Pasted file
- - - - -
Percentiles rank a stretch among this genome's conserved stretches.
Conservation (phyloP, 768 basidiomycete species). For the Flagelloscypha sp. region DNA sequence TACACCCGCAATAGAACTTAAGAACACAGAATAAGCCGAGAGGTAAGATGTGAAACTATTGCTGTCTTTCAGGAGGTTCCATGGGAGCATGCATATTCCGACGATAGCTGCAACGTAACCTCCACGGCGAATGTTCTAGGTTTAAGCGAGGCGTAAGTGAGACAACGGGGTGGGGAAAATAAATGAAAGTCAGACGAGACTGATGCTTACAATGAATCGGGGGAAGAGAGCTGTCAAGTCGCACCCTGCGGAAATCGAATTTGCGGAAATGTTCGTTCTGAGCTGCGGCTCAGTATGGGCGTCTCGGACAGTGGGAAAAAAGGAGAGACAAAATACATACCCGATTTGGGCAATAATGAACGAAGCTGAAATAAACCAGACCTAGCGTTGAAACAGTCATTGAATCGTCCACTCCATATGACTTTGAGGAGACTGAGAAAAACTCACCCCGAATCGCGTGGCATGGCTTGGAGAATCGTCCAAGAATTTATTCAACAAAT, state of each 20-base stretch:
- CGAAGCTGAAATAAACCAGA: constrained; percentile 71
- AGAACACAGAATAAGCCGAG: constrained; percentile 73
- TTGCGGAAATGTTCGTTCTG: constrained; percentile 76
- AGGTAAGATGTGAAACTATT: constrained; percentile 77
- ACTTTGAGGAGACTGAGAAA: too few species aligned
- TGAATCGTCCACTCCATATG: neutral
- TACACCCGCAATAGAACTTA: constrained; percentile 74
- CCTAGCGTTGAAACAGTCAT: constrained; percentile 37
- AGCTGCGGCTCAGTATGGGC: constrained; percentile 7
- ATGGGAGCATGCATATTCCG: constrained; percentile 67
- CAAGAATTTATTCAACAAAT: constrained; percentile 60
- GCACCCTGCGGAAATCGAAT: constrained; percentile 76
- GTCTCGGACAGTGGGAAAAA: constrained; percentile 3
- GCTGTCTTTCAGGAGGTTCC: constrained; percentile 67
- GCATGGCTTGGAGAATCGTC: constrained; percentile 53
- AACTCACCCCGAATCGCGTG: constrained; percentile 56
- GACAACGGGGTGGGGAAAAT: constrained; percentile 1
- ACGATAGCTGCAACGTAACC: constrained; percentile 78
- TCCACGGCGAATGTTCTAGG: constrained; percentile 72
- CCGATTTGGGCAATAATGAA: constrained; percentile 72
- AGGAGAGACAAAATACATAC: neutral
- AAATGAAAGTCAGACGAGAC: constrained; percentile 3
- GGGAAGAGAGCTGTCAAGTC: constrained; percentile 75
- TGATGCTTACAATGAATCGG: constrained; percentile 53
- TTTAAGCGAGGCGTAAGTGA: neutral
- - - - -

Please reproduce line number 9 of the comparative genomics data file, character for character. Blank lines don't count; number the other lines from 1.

- TACACCCGCAATAGAACTTA: constrained; percentile 74